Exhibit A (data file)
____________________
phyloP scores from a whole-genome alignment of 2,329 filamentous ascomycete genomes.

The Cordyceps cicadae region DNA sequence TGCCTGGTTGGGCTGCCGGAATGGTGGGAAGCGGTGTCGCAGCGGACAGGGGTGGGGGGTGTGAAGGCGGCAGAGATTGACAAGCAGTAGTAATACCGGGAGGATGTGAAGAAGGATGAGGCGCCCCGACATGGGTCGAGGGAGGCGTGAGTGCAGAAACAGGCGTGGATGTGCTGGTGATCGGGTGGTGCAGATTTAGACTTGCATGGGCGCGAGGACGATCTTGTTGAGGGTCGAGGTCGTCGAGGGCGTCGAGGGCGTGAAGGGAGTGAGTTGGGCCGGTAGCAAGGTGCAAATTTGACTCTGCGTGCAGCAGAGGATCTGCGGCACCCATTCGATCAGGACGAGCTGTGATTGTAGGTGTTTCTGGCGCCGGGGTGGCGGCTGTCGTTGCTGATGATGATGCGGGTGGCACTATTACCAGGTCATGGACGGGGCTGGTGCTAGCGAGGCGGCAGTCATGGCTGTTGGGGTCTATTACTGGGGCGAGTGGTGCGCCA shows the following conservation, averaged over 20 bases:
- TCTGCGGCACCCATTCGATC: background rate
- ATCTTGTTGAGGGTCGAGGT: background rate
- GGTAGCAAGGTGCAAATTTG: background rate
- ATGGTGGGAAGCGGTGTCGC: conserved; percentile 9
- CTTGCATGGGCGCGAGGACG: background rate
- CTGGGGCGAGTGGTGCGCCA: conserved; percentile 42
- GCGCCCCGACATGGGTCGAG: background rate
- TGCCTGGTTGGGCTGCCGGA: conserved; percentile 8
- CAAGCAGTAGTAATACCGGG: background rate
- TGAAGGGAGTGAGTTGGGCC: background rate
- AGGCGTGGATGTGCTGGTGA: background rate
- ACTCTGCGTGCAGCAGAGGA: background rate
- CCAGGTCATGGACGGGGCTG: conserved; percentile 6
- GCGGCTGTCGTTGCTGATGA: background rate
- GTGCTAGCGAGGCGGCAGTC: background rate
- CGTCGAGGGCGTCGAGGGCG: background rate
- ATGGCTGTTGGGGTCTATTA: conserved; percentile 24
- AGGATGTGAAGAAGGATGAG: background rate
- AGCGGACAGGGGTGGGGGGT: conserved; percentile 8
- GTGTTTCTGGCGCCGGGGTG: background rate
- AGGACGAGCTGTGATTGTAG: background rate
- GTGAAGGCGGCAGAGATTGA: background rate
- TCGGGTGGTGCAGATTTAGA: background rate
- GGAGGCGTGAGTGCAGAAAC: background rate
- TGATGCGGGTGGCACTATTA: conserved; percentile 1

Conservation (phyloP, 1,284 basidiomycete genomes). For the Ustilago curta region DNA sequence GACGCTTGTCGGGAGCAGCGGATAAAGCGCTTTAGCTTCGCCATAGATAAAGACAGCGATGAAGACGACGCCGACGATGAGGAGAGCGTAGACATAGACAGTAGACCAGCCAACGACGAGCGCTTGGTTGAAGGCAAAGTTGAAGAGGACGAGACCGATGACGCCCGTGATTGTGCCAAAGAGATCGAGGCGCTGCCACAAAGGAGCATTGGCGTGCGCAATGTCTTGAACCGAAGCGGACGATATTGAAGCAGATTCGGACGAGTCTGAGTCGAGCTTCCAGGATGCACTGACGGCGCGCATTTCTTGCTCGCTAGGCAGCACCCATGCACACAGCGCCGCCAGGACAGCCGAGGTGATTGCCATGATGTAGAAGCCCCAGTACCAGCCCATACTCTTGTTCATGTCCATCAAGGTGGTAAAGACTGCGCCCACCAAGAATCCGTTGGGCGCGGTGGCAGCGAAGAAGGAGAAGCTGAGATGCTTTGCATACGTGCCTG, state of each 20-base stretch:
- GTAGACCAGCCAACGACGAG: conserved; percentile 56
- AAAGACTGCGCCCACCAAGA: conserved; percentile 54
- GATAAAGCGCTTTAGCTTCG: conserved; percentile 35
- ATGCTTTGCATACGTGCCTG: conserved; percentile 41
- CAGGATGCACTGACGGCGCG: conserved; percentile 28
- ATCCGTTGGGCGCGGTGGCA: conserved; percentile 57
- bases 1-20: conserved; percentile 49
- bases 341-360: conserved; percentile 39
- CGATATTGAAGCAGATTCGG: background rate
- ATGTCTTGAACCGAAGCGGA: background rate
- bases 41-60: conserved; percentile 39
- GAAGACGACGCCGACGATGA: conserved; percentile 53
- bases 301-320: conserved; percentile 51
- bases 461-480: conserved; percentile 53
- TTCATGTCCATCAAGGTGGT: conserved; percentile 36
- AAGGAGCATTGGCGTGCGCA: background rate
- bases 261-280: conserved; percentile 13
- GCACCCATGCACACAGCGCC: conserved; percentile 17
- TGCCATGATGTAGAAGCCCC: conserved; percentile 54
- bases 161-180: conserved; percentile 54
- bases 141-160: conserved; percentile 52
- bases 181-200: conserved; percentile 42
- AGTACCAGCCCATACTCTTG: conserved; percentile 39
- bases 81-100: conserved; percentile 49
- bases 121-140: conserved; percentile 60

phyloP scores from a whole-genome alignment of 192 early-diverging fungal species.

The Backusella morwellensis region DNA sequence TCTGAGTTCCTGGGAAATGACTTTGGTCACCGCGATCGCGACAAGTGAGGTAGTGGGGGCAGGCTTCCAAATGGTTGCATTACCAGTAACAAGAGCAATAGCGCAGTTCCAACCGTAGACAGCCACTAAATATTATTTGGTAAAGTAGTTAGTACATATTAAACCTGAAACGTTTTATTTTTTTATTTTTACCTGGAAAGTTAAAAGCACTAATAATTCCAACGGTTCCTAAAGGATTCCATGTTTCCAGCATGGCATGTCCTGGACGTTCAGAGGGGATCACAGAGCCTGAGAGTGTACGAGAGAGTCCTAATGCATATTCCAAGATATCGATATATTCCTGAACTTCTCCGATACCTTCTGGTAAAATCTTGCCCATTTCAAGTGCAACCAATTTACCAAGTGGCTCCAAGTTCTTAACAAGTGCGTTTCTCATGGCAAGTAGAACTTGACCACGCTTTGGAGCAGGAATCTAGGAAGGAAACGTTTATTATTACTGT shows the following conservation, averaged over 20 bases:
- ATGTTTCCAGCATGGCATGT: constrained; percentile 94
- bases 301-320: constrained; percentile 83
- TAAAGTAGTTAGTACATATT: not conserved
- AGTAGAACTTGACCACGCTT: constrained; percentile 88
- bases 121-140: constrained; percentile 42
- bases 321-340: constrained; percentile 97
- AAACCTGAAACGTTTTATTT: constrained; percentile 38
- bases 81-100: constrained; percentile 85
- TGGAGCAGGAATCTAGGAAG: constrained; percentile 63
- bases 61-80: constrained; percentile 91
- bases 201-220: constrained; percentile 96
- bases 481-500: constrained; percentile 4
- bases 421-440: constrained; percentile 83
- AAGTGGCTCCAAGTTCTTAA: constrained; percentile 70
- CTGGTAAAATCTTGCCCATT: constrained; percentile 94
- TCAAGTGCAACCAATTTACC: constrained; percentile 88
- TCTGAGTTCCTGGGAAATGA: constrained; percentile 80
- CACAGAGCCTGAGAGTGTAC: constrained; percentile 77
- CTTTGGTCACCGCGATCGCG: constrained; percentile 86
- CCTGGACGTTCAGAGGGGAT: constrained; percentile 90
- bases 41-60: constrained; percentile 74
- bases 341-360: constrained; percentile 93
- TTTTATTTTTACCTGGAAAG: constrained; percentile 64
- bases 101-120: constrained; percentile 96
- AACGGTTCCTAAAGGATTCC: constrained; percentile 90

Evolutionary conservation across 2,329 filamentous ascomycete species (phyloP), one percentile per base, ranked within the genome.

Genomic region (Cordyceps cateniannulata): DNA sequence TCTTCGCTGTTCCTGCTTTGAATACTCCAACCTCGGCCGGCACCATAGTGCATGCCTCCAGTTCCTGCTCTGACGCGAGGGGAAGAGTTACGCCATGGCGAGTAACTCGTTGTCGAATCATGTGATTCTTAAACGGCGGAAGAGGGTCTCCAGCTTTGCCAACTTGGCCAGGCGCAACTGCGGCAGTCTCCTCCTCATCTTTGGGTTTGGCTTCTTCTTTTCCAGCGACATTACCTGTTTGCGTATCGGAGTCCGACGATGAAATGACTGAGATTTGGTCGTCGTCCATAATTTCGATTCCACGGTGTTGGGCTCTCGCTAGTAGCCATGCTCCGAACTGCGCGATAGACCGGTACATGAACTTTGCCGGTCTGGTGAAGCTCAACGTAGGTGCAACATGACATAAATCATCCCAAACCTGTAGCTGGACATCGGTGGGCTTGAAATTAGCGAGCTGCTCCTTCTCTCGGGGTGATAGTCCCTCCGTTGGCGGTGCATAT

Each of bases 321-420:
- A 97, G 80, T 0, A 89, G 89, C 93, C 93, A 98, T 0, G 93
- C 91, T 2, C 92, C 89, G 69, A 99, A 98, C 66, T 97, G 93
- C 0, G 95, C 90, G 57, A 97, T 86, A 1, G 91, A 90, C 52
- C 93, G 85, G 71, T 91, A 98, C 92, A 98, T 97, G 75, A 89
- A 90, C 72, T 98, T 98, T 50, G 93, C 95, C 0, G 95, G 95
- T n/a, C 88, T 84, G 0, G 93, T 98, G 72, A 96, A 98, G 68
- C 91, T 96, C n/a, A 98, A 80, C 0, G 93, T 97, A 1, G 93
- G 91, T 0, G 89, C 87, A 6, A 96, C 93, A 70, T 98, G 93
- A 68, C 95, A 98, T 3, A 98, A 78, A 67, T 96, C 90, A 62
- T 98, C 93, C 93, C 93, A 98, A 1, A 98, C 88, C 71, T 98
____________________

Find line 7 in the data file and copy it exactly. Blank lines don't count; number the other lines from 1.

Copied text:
- CTTGCATGGGCGCGAGGACG: background rate